(Alexandria, VA) -- The record revenues and sensible spending restraint for some federal programs proposed in the Bush Administration's 2008 budget may continue to shrink the deficit, but untamed entitlements and an uncooperative Congress could thwart any real progress toward fiscal responsibility. That's the perspective of the National Taxpayers Union Foundation (NTUF), which provided an analysis of the Bush budget just hours after its release today.
"President Bush has shown one way out of the red-ink swamp in which Washington has been mired," said NTUF Senior Policy Analyst Demian Brady. "Unfortunately, past history shows that Congress and the Administration have been reluctant to take this path." Among Brady's findings:
- The White House proposes $96 billion in net savings between FY 2008 and FY 2012 from mandatory programs. This represents just 1.1 percent of the $8.6 trillion to be spent on mandatory items during that same period. Both Social Security and Medicare will grow by roughly 25 percent over those years, while Medicaid and State Child Health Insurance grants will rise by nearly 33 percent.
- After rising in 2008, discretionary outlays are projected to decline by $75 billion over the four years that follow. This is an admirable but difficult task, since current-dollar discretionary spending has fallen just once during the past 37 years.
- The budget's predicted surplus by 2012 will largely be a product of taxpayers delivering more revenues to Washington. For every dollar of deficit reduction between 2008 and 2012, spending restraint contributes approximately 20 cents while higher tax collections contribute 80 cents.
- Historically, assumptions about future outlays often prove to be too low, even in the near-term. The FY 2008 amount is now $88 billion higher than what was forecasted in last year's budget. It took nearly 200 years before total federal spending topped $1 trillion (in 1987). In 2002, 15 years later, spending exceeded $2 trillion. The $3 trillion line is expected to be crossed in the year 2010, but could actually occur much sooner if previous patterns hold true.
- In past budgets the President has largely exempted the Departments of Defense and Homeland Security from budget reductions. This year, however, Bush has proposed an 8.9 percent decline in Defense's outlays between FY 2008 and FY 2012, while Homeland Security's funding would drop by 10.5 percent. Other large declines would be in store for the Departments of Housing and Urban Development (17.7 percent) and the Interior (32.4 percent), as well as the Executive Office of the President (25.9 percent).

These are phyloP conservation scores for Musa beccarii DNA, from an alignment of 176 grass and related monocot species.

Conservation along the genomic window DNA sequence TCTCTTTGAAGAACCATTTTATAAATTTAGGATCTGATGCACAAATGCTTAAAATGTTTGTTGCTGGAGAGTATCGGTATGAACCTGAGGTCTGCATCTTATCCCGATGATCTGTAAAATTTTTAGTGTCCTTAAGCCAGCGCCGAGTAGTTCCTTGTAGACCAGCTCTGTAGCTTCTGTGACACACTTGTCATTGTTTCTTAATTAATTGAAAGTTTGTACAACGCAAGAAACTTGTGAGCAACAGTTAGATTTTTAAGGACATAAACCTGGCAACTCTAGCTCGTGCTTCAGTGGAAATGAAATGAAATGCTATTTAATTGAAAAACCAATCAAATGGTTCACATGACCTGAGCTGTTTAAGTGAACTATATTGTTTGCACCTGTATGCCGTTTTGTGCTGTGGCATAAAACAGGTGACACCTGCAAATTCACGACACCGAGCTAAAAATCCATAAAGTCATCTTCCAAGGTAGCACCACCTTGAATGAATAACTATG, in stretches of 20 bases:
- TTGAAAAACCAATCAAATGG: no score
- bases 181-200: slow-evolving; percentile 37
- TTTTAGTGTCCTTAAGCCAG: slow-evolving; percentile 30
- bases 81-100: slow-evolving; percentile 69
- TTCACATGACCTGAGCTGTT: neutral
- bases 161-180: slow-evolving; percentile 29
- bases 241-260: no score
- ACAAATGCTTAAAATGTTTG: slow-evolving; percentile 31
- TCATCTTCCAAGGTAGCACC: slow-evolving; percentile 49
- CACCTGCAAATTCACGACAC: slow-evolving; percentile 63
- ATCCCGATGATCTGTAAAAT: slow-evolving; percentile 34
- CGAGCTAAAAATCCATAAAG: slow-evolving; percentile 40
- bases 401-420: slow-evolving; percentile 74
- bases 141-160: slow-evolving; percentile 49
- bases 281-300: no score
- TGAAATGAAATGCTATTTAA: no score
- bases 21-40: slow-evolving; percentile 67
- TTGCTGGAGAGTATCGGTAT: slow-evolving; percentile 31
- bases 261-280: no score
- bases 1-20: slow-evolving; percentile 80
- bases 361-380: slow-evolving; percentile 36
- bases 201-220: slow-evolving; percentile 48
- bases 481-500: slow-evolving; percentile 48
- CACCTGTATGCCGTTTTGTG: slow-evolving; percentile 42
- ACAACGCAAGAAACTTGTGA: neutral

- Major outlay hikes would be provided for the Departments of Labor (10.5 percent) and the Treasury (12.9 percent), while the National Science Foundation would see a 23.6 percent boost.
Brady noted that while the budget calls for earmark reform, a legislative line-item veto, and over 300 program reductions or terminations in 2008, this agenda won't be fulfilled without concerted efforts from the Legislative Branch. Earmarking will be disclosed but not eliminated, while the legislative line-item veto recently failed in the Senate. Furthermore, 70 federal programs measured by the Program Assessment Rating Tool that were zeroed out or cut in the FY 2008 budget were also targeted in the FY 2007 budget. This suggests that Congressional resistance overcomes many of the President's recommendations.
"In 2005 Congress nearly balked at passing a five-year, $40 billion deficit reduction bill," Brady concluded. "President Bush is now proposing roughly four times that amount in slower outlay growth, which in itself is a modest gesture. Taxpayers will soon see if bipartisan concern over deficit spending translates into bipartisan action."
NTUF is the non-partisan research and educational arm of the 350,000-member National Taxpayers Union. Note: For additional studies on fiscal policy, including a cost analysis of the President's State of the Union speech, visit www.ntu.org.